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A look at lack of representation as a deterrent for young voters; Maine's DOT goes green while Washington state aims to make homes more energy resilient; and a growing momentum for trauma-informed care.


Florida judge says Mar-a-Lago search affidavit should be partially released, former chief financial officer of Trump Organization pleads guilty to grand larceny and tax fraud, and the Biden administration says it's moving monkeypox vaccine production to U.S.


More women enter politics in the wake of the Supreme Court's ruling on Roe v. Wade, one owner of a small town Texas newspaper fights to keep local news alive, and millions of mental health dollars could help reduce the suicide rate among farmers and ranchers.

Green Projects Helping Improve Neighborhoods


Wednesday, June 29, 2016   

BALTIMORE -- The Chesapeake Bay Trust, in partnership with the Environmental Protection Agency and Maryland's Department of Natural Resources, is giving out more than $800,000 in grants to 17 organizations through the Green Streets, Green Towns, Green Jobs Grant Initiative (G3).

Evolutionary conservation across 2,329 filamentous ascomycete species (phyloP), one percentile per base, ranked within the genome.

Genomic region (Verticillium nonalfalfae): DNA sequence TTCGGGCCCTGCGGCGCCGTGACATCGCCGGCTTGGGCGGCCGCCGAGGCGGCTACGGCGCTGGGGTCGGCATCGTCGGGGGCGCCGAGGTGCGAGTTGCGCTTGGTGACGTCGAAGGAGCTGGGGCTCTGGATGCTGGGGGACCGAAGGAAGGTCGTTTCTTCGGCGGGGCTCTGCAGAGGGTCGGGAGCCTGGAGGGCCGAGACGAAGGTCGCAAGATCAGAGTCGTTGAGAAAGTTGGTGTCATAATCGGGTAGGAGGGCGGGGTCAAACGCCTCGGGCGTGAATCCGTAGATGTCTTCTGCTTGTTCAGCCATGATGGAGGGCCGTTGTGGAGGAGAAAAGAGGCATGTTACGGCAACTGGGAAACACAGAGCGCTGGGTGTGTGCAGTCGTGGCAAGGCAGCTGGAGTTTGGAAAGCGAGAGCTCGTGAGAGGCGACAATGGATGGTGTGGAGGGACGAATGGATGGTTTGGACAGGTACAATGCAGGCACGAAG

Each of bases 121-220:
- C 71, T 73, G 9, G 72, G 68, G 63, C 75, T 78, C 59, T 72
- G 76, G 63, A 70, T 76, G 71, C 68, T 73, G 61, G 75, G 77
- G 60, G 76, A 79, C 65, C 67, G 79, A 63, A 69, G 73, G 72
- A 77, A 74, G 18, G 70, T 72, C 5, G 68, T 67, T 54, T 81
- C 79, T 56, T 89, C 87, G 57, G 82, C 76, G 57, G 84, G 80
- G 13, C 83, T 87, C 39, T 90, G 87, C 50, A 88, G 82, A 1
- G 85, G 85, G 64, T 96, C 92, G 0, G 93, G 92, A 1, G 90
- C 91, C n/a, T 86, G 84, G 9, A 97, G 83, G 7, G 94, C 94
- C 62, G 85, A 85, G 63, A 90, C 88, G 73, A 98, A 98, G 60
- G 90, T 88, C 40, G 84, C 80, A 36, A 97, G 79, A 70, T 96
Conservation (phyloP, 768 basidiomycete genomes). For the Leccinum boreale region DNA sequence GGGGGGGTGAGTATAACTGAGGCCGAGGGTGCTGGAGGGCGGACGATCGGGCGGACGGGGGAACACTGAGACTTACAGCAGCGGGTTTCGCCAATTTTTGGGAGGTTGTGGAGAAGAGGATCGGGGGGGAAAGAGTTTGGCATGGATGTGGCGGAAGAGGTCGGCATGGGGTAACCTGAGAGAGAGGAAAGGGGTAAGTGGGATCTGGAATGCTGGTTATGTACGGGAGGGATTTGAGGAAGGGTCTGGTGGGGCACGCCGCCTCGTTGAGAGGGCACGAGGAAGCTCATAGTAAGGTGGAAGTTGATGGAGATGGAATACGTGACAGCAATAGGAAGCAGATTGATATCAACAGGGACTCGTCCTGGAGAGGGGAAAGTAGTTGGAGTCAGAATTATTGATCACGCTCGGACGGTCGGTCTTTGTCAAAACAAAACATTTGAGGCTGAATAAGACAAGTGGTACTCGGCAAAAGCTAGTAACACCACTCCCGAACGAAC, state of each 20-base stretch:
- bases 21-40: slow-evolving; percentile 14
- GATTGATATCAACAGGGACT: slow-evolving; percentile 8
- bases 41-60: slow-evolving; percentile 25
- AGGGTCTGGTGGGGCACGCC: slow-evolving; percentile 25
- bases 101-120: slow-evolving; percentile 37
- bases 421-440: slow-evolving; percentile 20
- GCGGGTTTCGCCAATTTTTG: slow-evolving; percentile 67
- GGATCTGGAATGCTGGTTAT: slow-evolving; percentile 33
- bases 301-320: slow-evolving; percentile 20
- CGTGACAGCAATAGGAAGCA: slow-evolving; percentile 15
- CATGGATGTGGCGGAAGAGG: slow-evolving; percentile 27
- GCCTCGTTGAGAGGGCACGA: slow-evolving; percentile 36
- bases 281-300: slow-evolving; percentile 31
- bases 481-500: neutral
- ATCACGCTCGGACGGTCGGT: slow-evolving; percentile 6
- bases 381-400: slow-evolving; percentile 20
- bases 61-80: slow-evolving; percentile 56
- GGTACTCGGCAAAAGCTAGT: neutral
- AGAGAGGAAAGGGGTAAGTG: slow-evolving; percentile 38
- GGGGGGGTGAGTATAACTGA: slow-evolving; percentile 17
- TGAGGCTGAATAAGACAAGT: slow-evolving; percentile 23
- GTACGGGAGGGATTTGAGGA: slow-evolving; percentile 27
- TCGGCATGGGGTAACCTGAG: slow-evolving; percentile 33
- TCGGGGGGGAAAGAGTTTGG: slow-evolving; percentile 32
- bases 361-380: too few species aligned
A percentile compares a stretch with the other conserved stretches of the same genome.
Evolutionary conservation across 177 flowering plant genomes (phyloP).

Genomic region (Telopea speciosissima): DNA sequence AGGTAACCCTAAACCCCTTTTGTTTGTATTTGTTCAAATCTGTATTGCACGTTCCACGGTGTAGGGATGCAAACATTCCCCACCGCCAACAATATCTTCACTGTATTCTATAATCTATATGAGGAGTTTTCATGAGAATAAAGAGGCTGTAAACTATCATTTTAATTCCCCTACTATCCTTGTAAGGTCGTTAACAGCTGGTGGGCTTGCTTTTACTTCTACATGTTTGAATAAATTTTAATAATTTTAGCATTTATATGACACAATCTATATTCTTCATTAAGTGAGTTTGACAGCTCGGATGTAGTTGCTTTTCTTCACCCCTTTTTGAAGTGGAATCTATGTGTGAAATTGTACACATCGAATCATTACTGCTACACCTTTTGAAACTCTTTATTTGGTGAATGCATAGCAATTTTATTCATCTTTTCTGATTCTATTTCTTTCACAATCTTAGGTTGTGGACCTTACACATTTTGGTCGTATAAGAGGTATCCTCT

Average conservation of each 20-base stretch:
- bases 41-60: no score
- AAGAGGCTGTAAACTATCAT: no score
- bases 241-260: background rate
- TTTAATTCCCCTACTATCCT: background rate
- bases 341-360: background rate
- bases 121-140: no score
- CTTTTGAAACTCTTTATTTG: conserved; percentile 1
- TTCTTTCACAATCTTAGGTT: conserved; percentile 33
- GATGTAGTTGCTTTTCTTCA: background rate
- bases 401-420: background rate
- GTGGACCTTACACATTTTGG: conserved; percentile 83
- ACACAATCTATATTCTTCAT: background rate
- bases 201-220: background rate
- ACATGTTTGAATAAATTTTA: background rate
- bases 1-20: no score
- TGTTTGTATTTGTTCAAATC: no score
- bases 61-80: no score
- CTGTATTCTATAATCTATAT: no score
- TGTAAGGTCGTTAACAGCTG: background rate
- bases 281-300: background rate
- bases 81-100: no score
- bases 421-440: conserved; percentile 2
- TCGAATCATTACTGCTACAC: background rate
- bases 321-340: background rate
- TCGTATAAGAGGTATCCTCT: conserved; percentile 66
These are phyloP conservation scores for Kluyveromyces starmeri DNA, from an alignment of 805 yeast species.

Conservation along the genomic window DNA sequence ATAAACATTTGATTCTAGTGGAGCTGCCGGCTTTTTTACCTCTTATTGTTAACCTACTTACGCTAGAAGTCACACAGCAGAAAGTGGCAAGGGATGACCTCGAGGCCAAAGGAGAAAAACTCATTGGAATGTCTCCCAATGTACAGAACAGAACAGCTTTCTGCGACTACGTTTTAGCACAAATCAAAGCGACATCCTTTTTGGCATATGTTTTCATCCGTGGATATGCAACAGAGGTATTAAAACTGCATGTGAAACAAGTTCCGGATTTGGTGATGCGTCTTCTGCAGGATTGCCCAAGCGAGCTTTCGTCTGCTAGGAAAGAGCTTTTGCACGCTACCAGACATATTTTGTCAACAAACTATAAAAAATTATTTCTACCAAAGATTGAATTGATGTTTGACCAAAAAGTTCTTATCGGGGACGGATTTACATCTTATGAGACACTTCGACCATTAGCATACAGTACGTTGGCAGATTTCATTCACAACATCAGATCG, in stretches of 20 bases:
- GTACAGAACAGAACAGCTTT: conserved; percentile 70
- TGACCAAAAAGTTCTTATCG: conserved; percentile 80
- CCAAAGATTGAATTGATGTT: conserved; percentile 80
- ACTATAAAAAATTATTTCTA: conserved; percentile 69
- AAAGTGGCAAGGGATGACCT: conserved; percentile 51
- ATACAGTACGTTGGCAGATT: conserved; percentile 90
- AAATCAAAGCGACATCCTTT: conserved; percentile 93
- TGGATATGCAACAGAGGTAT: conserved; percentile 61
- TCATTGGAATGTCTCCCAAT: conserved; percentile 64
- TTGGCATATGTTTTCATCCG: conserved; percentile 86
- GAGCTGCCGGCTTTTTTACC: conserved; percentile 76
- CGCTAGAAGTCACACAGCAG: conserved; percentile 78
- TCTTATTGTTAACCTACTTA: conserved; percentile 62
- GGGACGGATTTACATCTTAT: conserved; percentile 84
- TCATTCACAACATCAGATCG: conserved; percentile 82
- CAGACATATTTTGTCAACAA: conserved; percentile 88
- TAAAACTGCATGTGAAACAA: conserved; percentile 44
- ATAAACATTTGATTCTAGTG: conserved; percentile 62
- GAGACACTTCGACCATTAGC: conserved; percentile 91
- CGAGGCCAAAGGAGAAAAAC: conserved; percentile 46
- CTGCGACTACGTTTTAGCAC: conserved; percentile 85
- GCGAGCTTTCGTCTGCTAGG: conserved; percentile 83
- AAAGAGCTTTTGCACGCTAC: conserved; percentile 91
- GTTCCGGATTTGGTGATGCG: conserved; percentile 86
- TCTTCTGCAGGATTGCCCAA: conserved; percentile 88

Shawn Garvin, regional administrator for the EPA, said the program was created in 2011 to encourage local jurisdictions to use "green" techniques to enhance livability and create green jobs while keeping polluted stormwater runoff from getting into Chesapeake Bay.

"So you're putting in bioswells, you're putting in rain gardens, and you're putting in other things that have a benefit that goes beyond just the water quality," he said.

Nine different projects in Maryland, including Blue Water Baltimore, are getting G3 funding to plant 160 new trees and remove more than 8,000 pounds of concrete. The town of Edmonston will create a four-block "green" area with three rain gardens, and the Audubon Naturalist Society will install and maintain a showcase rain garden at its Woodend Nature Sanctuary in Chevy Chase.

Garvin said innovative ideas such as tree canopies or rain gardens in urban areas mean the excess water has a place to go, and it makes neighborhoods look better.

"We spend a lot of time trying to figure out how we separate the pollution from the water after the fact," he said. "Green infrastructure is devised to help keep the rainwater from coming in contact with that pollution in the first place."

The grant money is being split between projects in Baltimore, Pennsylvania, Virginia, West Virginia and Washington, D.C.

More information is online at

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